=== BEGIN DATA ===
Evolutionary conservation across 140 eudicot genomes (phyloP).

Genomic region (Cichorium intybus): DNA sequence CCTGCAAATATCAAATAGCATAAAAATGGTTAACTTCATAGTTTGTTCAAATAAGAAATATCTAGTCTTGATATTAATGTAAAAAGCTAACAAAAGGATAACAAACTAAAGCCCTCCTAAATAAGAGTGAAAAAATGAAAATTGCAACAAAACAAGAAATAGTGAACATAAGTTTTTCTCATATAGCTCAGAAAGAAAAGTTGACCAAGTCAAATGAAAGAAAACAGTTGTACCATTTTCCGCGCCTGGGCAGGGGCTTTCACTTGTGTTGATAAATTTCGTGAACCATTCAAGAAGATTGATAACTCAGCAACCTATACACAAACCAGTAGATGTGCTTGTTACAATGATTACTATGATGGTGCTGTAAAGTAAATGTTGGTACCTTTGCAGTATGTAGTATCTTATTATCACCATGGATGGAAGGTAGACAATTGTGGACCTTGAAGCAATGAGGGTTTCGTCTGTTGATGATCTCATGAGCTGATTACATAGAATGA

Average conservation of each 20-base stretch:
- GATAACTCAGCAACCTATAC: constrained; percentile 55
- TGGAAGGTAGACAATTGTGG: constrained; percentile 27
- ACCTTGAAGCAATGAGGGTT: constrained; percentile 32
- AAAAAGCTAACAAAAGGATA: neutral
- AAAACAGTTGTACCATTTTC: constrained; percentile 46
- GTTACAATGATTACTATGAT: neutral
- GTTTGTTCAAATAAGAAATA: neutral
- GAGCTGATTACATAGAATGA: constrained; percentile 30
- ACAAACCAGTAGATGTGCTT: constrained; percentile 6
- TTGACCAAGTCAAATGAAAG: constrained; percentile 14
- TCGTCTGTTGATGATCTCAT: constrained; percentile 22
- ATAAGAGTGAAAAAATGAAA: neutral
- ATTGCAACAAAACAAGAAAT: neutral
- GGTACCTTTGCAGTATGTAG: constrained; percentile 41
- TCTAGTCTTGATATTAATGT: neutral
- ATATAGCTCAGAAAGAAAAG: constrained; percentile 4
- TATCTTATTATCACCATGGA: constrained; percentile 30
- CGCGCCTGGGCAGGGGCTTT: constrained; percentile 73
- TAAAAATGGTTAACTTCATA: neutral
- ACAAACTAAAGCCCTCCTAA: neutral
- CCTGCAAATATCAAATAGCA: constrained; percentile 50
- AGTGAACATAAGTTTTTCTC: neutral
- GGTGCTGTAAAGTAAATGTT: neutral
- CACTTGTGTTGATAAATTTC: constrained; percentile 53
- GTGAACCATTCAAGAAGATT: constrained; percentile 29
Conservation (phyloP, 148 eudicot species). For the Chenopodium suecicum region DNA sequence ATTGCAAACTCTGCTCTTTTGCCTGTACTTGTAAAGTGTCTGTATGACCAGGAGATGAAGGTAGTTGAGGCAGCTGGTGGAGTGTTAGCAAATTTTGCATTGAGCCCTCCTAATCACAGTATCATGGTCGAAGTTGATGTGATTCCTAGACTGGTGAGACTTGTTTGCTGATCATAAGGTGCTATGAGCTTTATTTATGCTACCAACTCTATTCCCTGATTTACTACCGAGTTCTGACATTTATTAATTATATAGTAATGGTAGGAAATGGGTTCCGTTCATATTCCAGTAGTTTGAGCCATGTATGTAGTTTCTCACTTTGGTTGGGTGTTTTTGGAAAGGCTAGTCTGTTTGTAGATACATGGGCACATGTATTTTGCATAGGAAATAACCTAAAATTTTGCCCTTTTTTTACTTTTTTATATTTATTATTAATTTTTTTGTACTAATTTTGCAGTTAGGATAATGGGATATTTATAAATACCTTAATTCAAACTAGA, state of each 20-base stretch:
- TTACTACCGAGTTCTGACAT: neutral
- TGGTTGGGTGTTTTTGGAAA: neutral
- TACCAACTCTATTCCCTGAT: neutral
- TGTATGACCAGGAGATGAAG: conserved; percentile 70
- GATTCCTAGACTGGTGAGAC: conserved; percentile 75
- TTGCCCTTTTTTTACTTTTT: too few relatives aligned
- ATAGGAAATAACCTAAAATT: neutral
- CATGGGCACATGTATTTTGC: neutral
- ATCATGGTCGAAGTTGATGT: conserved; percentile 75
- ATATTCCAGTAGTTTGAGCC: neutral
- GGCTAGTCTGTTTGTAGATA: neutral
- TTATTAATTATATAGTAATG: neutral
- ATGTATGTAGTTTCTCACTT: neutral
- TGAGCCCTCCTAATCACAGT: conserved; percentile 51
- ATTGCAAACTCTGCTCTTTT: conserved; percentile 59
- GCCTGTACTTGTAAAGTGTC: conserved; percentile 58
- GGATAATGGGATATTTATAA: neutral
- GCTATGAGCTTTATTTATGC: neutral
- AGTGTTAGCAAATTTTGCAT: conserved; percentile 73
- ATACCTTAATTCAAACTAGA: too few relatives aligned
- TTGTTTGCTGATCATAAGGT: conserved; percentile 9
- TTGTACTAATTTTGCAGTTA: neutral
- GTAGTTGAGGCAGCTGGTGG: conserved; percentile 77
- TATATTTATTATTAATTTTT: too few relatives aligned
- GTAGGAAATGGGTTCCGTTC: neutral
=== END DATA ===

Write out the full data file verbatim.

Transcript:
Evolutionary conservation across 140 eudicot genomes (phyloP).

Genomic region (Cichorium intybus): DNA sequence CCTGCAAATATCAAATAGCATAAAAATGGTTAACTTCATAGTTTGTTCAAATAAGAAATATCTAGTCTTGATATTAATGTAAAAAGCTAACAAAAGGATAACAAACTAAAGCCCTCCTAAATAAGAGTGAAAAAATGAAAATTGCAACAAAACAAGAAATAGTGAACATAAGTTTTTCTCATATAGCTCAGAAAGAAAAGTTGACCAAGTCAAATGAAAGAAAACAGTTGTACCATTTTCCGCGCCTGGGCAGGGGCTTTCACTTGTGTTGATAAATTTCGTGAACCATTCAAGAAGATTGATAACTCAGCAACCTATACACAAACCAGTAGATGTGCTTGTTACAATGATTACTATGATGGTGCTGTAAAGTAAATGTTGGTACCTTTGCAGTATGTAGTATCTTATTATCACCATGGATGGAAGGTAGACAATTGTGGACCTTGAAGCAATGAGGGTTTCGTCTGTTGATGATCTCATGAGCTGATTACATAGAATGA

Average conservation of each 20-base stretch:
- GATAACTCAGCAACCTATAC: constrained; percentile 55
- TGGAAGGTAGACAATTGTGG: constrained; percentile 27
- ACCTTGAAGCAATGAGGGTT: constrained; percentile 32
- AAAAAGCTAACAAAAGGATA: neutral
- AAAACAGTTGTACCATTTTC: constrained; percentile 46
- GTTACAATGATTACTATGAT: neutral
- GTTTGTTCAAATAAGAAATA: neutral
- GAGCTGATTACATAGAATGA: constrained; percentile 30
- ACAAACCAGTAGATGTGCTT: constrained; percentile 6
- TTGACCAAGTCAAATGAAAG: constrained; percentile 14
- TCGTCTGTTGATGATCTCAT: constrained; percentile 22
- ATAAGAGTGAAAAAATGAAA: neutral
- ATTGCAACAAAACAAGAAAT: neutral
- GGTACCTTTGCAGTATGTAG: constrained; percentile 41
- TCTAGTCTTGATATTAATGT: neutral
- ATATAGCTCAGAAAGAAAAG: constrained; percentile 4
- TATCTTATTATCACCATGGA: constrained; percentile 30
- CGCGCCTGGGCAGGGGCTTT: constrained; percentile 73
- TAAAAATGGTTAACTTCATA: neutral
- ACAAACTAAAGCCCTCCTAA: neutral
- CCTGCAAATATCAAATAGCA: constrained; percentile 50
- AGTGAACATAAGTTTTTCTC: neutral
- GGTGCTGTAAAGTAAATGTT: neutral
- CACTTGTGTTGATAAATTTC: constrained; percentile 53
- GTGAACCATTCAAGAAGATT: constrained; percentile 29
Conservation (phyloP, 148 eudicot species). For the Chenopodium suecicum region DNA sequence ATTGCAAACTCTGCTCTTTTGCCTGTACTTGTAAAGTGTCTGTATGACCAGGAGATGAAGGTAGTTGAGGCAGCTGGTGGAGTGTTAGCAAATTTTGCATTGAGCCCTCCTAATCACAGTATCATGGTCGAAGTTGATGTGATTCCTAGACTGGTGAGACTTGTTTGCTGATCATAAGGTGCTATGAGCTTTATTTATGCTACCAACTCTATTCCCTGATTTACTACCGAGTTCTGACATTTATTAATTATATAGTAATGGTAGGAAATGGGTTCCGTTCATATTCCAGTAGTTTGAGCCATGTATGTAGTTTCTCACTTTGGTTGGGTGTTTTTGGAAAGGCTAGTCTGTTTGTAGATACATGGGCACATGTATTTTGCATAGGAAATAACCTAAAATTTTGCCCTTTTTTTACTTTTTTATATTTATTATTAATTTTTTTGTACTAATTTTGCAGTTAGGATAATGGGATATTTATAAATACCTTAATTCAAACTAGA, state of each 20-base stretch:
- TTACTACCGAGTTCTGACAT: neutral
- TGGTTGGGTGTTTTTGGAAA: neutral
- TACCAACTCTATTCCCTGAT: neutral
- TGTATGACCAGGAGATGAAG: conserved; percentile 70
- GATTCCTAGACTGGTGAGAC: conserved; percentile 75
- TTGCCCTTTTTTTACTTTTT: too few relatives aligned
- ATAGGAAATAACCTAAAATT: neutral
- CATGGGCACATGTATTTTGC: neutral
- ATCATGGTCGAAGTTGATGT: conserved; percentile 75
- ATATTCCAGTAGTTTGAGCC: neutral
- GGCTAGTCTGTTTGTAGATA: neutral
- TTATTAATTATATAGTAATG: neutral
- ATGTATGTAGTTTCTCACTT: neutral
- TGAGCCCTCCTAATCACAGT: conserved; percentile 51
- ATTGCAAACTCTGCTCTTTT: conserved; percentile 59
- GCCTGTACTTGTAAAGTGTC: conserved; percentile 58
- GGATAATGGGATATTTATAA: neutral
- GCTATGAGCTTTATTTATGC: neutral
- AGTGTTAGCAAATTTTGCAT: conserved; percentile 73
- ATACCTTAATTCAAACTAGA: too few relatives aligned
- TTGTTTGCTGATCATAAGGT: conserved; percentile 9
- TTGTACTAATTTTGCAGTTA: neutral
- GTAGTTGAGGCAGCTGGTGG: conserved; percentile 77
- TATATTTATTATTAATTTTT: too few relatives aligned
- GTAGGAAATGGGTTCCGTTC: neutral